The tendency of Bitcoin (BTC) to decrease by more than 80% after the end of the bull run slowly ends. That’s according to a new report published by the California hedge fund Pantera Capital. The report states that recent periods of decline in primary cryptocurrency prices have been less severe than in the past.
BTC declines of 80% are a thing of the past
For example, in 2013-15 and 2017-18, BTC fell by as much as 83% after reaching nearly $ 1,111 and $ 20,089. Similarly, bull runs in 2019-20 and 2020-2021 led to massive price corrections. However, their retracements rates were -61% and -54%.
Dan Morehead, CEO of Pantera Capital, highlighted the consistent decline in sales sentiment after the 2013–15 and 2017–18 bear cycles, saying that future bear markets will be “shallower”. He explained:
“I have long believed that once the market becomes wider, more valuable and more institutional, the amplitude of price fluctuations will diminish.”
The statement came as BTC regained its bullish strength to retest its current record high of nearly $ 65,000. BTC has climbed above $ 60,000 for the first time since early May as the US Securities and Exchange Commission approves the first publicly traded fund (ETF) of BTC futures after years of rejecting similar investment products.
The approval of ProShare’s BTC Strategy ETF has raised expectations that this will make it easier for institutional investors to gain exposure to the BTC market. It also helped BTC erase almost all of the losses incurred during the April-July bear cycle as the price of BTC doubled to a level back above $ 60,000.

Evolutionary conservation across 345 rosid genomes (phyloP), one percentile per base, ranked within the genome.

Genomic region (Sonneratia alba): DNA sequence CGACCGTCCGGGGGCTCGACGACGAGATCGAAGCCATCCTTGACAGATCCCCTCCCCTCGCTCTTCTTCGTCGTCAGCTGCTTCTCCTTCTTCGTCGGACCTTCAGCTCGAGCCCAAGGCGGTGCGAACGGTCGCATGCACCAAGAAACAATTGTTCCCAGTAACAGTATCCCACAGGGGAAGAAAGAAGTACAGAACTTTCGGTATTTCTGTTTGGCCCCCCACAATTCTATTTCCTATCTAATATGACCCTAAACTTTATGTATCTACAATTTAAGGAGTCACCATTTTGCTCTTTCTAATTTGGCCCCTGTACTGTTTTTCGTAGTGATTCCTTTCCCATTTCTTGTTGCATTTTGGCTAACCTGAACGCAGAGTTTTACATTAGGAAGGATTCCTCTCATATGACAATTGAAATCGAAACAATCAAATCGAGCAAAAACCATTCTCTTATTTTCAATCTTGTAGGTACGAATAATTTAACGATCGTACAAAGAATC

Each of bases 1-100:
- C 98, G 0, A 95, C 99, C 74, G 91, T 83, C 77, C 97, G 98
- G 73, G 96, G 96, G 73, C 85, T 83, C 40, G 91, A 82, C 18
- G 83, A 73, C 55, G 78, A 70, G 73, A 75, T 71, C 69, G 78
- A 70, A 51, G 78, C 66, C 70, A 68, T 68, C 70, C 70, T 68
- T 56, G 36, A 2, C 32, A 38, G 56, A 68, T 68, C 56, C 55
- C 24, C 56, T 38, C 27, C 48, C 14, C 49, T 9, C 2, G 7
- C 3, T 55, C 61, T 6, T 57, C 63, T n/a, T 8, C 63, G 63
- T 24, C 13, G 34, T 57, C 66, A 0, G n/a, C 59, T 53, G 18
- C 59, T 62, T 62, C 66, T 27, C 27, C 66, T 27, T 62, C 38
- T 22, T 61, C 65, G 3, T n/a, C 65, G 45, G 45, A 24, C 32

$ 100,000 predictions are now increasingly being heard as BTC becomes a major financial asset after its first approved ETF.
Morehead also mentioned a popular stock-to-flow model that studies the impact of BTC halvings on prices-in order to rule out a similar bullish outlook for cryptocurrency. He noted that the first halving reduced BTC’s new issue rate by 15% of the offer (approximately BTC 10.5 million), leading to a 9,212% increase in BTC’s price.
Similarly, the second halving reduced the supply of new BTCs by one third of the remaining supply (~ 15.75 million BTCs). This led to 2,910% of the bull run, which is almost a third of the previous one and shows a slightly smaller impact on the price of BTC. The last halving was on 11 May 2020, which further reduced the number of new BTCs, the price of which has since risen by more than 720%.
“We probably won’t see any further growth 100 times a year,” Morehead said.